Published in 20th-century / Contemporary History, General, Issue 5 (Sept/Oct 2011), Letters, Volume 19

The photograph of FCA range practice in 1963, with Lee-Enfield No. 4 rifles, does not denote antiquated equipment.

The photograph of FCA range practice in 1963, with Lee-Enfield No. 4 rifles, does not denote antiquated equipment.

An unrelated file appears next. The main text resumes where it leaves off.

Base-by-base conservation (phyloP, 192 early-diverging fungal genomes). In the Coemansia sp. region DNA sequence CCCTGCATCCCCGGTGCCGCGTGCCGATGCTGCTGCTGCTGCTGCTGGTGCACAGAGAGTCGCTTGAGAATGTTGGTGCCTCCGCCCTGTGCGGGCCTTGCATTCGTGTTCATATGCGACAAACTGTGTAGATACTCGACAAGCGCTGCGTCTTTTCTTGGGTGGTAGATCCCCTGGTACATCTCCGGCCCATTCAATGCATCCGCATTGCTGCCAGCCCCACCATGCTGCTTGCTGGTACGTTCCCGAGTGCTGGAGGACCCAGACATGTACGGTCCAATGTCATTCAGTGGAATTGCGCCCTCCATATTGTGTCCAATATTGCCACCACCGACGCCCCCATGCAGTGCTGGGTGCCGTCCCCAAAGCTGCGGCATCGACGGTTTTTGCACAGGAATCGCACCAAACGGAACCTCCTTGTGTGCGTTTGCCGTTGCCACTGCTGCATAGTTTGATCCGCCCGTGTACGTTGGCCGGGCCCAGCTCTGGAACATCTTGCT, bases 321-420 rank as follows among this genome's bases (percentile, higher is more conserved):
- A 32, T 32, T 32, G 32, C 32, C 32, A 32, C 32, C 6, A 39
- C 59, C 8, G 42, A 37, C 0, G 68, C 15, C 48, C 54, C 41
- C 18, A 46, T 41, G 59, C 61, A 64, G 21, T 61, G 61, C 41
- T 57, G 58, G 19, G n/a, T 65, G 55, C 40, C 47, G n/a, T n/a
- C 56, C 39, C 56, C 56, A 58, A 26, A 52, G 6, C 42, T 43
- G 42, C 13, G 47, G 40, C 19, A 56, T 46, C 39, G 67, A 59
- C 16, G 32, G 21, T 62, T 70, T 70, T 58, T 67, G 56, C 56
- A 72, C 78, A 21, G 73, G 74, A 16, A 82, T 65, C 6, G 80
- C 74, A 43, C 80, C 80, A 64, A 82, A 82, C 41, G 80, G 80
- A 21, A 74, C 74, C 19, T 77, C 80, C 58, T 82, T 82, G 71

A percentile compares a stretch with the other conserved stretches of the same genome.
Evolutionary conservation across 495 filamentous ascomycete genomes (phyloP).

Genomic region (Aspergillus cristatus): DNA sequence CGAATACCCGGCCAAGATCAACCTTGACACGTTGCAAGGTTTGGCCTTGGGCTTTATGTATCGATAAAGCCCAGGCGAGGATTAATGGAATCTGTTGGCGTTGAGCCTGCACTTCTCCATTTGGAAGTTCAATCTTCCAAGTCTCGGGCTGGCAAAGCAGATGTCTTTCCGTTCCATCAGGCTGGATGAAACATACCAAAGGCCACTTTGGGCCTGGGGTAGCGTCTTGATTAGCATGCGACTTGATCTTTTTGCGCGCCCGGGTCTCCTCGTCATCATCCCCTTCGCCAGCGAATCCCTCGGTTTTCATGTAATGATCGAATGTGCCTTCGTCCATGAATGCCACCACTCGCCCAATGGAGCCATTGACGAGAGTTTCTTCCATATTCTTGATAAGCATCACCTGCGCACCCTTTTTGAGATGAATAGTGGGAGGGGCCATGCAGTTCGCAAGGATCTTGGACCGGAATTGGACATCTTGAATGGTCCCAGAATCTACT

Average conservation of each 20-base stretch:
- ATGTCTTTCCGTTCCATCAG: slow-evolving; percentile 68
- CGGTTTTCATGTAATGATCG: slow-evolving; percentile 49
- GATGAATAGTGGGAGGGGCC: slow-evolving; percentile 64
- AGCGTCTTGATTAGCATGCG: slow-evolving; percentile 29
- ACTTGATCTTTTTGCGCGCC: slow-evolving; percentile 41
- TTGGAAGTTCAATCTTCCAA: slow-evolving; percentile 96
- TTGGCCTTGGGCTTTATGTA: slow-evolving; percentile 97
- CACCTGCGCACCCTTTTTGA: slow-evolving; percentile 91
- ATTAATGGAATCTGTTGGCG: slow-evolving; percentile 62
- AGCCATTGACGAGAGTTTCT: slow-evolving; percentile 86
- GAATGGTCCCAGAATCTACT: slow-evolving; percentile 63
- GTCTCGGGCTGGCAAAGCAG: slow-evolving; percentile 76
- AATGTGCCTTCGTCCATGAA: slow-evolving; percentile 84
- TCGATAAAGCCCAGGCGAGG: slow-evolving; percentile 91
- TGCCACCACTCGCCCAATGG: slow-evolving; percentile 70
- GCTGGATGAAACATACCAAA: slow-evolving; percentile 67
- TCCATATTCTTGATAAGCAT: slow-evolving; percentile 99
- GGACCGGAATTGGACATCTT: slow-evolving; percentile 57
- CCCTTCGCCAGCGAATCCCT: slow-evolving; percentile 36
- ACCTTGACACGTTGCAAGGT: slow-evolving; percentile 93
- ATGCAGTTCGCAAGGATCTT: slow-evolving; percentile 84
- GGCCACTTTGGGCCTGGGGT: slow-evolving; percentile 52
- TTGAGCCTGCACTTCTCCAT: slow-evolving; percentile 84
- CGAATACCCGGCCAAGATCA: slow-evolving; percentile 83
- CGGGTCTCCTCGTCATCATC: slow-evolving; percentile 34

Sir,—I read Terence O’Reilly’s article (HI 19.4, July/August 2011) with interest, as I’m sure did many readers who had served in the FCA, for over the years it gave scores of thousands of citizens either their only taste of soldiering or the basis for their professional careers. It’s true that the Defence Forces were underfunded, as were other services like education and health, but I doubt whether their commitment was less than that of such services. The photograph of the FCA presidential guard of honour suggests a pretty well-drilled force, while that of the range practice, in 1963, with Lee-Enfield No. 4 rifles does not denote antiquated equipment.I was first issued with this model in 1959 in the grounds of Howth demesne, and it came from its crate in mint condition and had been manufactured in 1954. The regulars were issued with the No. 4 rifle in the mid-1950s, and when they went to the Congo in 1960 it was their standard issue, like that of the Indian Army contingents that served alongside them. Our Howth platoon and others in the company in Artane, Donnycarney and Swords kept our rifles at home, as I understand did the other Dublin companies, contrary to your correspondent’s account.FCA men were issued with new trousers and tunics every three years, but greatcoats were issued only every five. As many of us added a couple of years to our age on joining, so eager were we to serve our country, our calf-length greatcoats, which could withstand an Arctic storm, were nearly ‘bum-freezers’ with half-length sleeves by the time we got replacements. Incidentally, the tunics—or ‘blousons’, as the fashion magazines would now call them—must have been the worst-designed and worst-cut garments in history.It seems to have been a tradition that on arrival at summer camp those considered too scruffy to appear on parade were assigned cookhouse duties, but such was the robust constitution of their comrades that nobody died of food poisoning. Recruits from impeccable backgrounds returned from camp with the rudiments of military education, rude, too, in health and language, and were known to ask parents and siblings ‘to pass the f***ing sugar’. They may not have been ‘bearded like the pard’ but being ‘full of strange oaths’ played the soldier’s part in the ‘Seven Ages of Man’.Your correspondent refers to the equipping of the 11th Cavalry Regiment with ‘deanta in Éirinn’ Ford armoured cars in 1948 but doesn’t say that they replaced man-powered bicycles. By chance, shortly before reading the article, I’d read another article—‘My kingdom for an AFV (armoured fighting vehicle)’ by Seamus Ó Diolúin, written at the time in An Cosantoir, which can be accessed on line. The implications for part-timers, whose normal training took two hours per week, were enormous. Very few young men had driving experience following World War II, which had ensured that petrol was unavailable for many years for the few cars that were about at the time. Coy. Sgt Ó Diolúin, a barrister in civilian life, transferred to the infantry and served with the Howth platoon. He wrote various pieces on the FCA in An Cosantoir. He won at least one Oireachtas prize for writings in Irish.—Yours etc.,DONAL KENNEDY London



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